Q. Does Application Gateway support static IP?
No, Application Gateway does not support static public IP addresses, but it does support static internal IPs.
Q. Does Application Gateway support multiple public IPs on the gateway?
Only one public IP address is supported on an Application Gateway.
Q. Does Application Gateway support x-forwarded-for headers?
Yes, Application Gateway inserts x-forwarded-for, x-forwarded-proto, and x-forwarded-port headers into the request forwarded to the backend. The format for x-forwarded-for header is a comma-separated list of IP:Port. The valid values for x-forwarded-proto are http or https. X-forwarded-port specifies the port at which the request reached at the Application Gateway.
Q. How long does it take to deploy an Application Gateway? Does my Application Gateway still work when being updated?
New Application Gateway deployments can take up to 20 minutes to provision. Changes to instance size/count are not disruptive, and the gateway remains active during this time.
Q. Is Application Gateway always deployed in a virtual network?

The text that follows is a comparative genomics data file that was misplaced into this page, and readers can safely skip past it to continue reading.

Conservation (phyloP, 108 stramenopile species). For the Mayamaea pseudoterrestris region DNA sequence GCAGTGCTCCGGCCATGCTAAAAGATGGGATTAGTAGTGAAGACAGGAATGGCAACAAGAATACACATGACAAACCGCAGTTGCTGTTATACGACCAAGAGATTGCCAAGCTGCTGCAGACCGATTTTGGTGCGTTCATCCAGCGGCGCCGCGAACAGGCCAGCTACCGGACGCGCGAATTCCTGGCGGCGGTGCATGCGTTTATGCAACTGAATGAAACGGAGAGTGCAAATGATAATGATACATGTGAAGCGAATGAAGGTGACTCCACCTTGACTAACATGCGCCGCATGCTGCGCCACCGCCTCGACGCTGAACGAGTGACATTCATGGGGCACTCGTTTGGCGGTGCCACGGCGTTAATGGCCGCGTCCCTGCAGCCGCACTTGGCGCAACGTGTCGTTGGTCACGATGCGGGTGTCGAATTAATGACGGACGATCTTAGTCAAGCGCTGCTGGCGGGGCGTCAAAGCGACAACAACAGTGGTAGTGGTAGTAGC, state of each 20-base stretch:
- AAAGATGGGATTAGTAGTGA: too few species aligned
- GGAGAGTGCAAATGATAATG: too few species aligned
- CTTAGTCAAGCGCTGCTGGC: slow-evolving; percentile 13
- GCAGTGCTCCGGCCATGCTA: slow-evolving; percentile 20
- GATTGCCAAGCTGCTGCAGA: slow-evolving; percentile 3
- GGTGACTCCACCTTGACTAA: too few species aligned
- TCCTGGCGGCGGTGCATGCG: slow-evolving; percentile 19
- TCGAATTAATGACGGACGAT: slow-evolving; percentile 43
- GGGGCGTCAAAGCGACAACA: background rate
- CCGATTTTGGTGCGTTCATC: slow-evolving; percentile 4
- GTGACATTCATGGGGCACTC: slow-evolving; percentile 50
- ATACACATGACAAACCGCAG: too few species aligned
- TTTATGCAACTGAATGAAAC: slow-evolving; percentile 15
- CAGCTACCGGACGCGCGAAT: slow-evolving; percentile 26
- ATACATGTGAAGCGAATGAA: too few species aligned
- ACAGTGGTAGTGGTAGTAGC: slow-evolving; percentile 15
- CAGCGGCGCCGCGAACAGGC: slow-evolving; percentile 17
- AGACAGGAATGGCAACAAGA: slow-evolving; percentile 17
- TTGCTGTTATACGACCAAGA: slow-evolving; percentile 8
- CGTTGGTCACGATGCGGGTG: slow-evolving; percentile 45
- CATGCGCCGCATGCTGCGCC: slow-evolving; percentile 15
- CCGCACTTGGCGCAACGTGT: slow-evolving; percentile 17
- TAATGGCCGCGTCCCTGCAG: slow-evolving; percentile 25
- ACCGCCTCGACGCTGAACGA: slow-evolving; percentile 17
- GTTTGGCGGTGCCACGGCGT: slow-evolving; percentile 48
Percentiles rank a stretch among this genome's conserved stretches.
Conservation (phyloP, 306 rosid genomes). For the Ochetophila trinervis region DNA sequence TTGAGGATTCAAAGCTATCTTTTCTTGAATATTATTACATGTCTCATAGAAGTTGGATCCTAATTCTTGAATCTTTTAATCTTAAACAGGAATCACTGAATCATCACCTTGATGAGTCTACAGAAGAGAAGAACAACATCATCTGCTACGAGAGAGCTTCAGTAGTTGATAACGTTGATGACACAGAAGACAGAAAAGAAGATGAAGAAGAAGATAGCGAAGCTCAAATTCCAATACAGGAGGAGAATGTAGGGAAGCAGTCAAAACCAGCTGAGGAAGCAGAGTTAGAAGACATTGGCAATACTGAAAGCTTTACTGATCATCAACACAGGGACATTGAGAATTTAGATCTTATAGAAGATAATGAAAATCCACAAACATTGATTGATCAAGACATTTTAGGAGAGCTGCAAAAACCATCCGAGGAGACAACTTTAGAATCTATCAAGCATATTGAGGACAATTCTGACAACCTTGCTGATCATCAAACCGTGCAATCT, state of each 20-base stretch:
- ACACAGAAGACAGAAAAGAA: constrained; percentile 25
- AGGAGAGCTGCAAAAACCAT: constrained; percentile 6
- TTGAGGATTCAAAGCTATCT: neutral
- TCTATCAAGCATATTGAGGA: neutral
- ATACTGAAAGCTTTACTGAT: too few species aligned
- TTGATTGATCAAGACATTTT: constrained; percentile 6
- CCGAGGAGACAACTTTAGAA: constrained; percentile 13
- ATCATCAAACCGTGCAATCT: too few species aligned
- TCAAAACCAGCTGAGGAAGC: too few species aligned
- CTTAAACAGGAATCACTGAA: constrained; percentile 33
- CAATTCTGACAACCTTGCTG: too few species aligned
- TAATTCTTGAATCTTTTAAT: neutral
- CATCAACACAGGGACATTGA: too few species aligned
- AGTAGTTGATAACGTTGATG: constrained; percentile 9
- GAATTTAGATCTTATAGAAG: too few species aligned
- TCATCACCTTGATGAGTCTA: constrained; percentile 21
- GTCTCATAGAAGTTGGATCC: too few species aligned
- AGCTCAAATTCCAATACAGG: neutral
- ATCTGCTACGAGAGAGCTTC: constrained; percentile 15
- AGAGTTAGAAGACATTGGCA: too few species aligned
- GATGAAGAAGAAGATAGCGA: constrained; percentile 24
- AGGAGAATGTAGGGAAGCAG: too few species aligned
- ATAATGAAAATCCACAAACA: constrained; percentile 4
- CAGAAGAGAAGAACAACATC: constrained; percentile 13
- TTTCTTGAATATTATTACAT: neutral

Yes, Application Gateway is always deployed in a virtual network subnet. This subnet can only contain Application Gateways.
Q. Can Application Gateway talk to instances outside its virtual network?
Application Gateway can talk to instances outside of the virtual network that it is in as long as there is IP connectivity. If you plan to use internal IPs as backend pool members, then it requires VNET Peering or VPN Gateway.
Q. Can I deploy anything else in the Application Gateway subnet?
No, but you can deploy other application gateways in the subnet.
Q. Are Network Security Groups supported on the Application Gateway subnet?
Network Security Groups are supported on the Application Gateway subnet with the following restrictions:
Exceptions must be put in for incoming traffic on ports 65503-65534 for backend health to work correctly.
Outbound internet connectivity can not be blocked.
Traffic from the AzureLoadBalancer tag must be allowed.
Q. What are the limits on Application Gateway? Can I increase these limits?
Visit Application Gateway Limits to view the limits.
Q. Can I use Application Gateway for both external and internal traffic simultaneously?
Yes, Application Gateway supports having one internal IP and one external IP per Application Gateway.
Q. Is VNet peering supported?
Yes, VNet peering is supported and is beneficial for load balancing traffic in other virtual networks.
Q. Can I talk to on-premises servers when they are connected by ExpressRoute or VPN tunnels?
Yes, as long as traffic is allowed.
Q. Can I have one backend pool serving many applications on different ports?
Micro service architecture is supported. You would need multiple http settings configured to probe on different ports.